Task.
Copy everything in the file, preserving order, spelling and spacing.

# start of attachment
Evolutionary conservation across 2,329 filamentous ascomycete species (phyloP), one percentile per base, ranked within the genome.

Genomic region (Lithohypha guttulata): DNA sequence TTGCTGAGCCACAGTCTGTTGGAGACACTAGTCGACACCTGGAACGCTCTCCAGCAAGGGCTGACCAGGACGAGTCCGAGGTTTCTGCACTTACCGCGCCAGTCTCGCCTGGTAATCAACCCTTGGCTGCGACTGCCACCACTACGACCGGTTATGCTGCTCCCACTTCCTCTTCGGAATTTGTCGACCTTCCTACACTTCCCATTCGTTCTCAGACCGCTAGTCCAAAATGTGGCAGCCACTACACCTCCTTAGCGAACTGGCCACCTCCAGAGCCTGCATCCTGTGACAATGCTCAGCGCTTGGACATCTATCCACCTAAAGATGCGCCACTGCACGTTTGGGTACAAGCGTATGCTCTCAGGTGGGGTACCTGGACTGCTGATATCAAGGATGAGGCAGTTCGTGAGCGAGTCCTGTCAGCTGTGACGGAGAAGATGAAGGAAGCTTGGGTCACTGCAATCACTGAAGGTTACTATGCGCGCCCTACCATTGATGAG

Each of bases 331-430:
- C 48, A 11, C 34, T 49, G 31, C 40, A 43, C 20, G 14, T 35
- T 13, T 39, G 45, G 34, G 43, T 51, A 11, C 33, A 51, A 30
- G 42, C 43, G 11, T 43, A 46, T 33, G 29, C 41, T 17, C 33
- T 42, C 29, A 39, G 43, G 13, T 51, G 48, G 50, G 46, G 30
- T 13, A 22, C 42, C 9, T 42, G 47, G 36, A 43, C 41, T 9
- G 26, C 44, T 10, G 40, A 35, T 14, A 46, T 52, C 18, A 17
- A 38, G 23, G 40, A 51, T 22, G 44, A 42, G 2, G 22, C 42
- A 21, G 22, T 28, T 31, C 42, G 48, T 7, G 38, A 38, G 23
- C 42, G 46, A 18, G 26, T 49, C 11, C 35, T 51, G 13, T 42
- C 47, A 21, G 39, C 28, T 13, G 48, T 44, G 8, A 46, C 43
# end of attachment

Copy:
Evolutionary conservation across 2,329 filamentous ascomycete species (phyloP), one percentile per base, ranked within the genome.

Genomic region (Lithohypha guttulata): DNA sequence TTGCTGAGCCACAGTCTGTTGGAGACACTAGTCGACACCTGGAACGCTCTCCAGCAAGGGCTGACCAGGACGAGTCCGAGGTTTCTGCACTTACCGCGCCAGTCTCGCCTGGTAATCAACCCTTGGCTGCGACTGCCACCACTACGACCGGTTATGCTGCTCCCACTTCCTCTTCGGAATTTGTCGACCTTCCTACACTTCCCATTCGTTCTCAGACCGCTAGTCCAAAATGTGGCAGCCACTACACCTCCTTAGCGAACTGGCCACCTCCAGAGCCTGCATCCTGTGACAATGCTCAGCGCTTGGACATCTATCCACCTAAAGATGCGCCACTGCACGTTTGGGTACAAGCGTATGCTCTCAGGTGGGGTACCTGGACTGCTGATATCAAGGATGAGGCAGTTCGTGAGCGAGTCCTGTCAGCTGTGACGGAGAAGATGAAGGAAGCTTGGGTCACTGCAATCACTGAAGGTTACTATGCGCGCCCTACCATTGATGAG

Each of bases 331-430:
- C 48, A 11, C 34, T 49, G 31, C 40, A 43, C 20, G 14, T 35
- T 13, T 39, G 45, G 34, G 43, T 51, A 11, C 33, A 51, A 30
- G 42, C 43, G 11, T 43, A 46, T 33, G 29, C 41, T 17, C 33
- T 42, C 29, A 39, G 43, G 13, T 51, G 48, G 50, G 46, G 30
- T 13, A 22, C 42, C 9, T 42, G 47, G 36, A 43, C 41, T 9
- G 26, C 44, T 10, G 40, A 35, T 14, A 46, T 52, C 18, A 17
- A 38, G 23, G 40, A 51, T 22, G 44, A 42, G 2, G 22, C 42
- A 21, G 22, T 28, T 31, C 42, G 48, T 7, G 38, A 38, G 23
- C 42, G 46, A 18, G 26, T 49, C 11, C 35, T 51, G 13, T 42
- C 47, A 21, G 39, C 28, T 13, G 48, T 44, G 8, A 46, C 43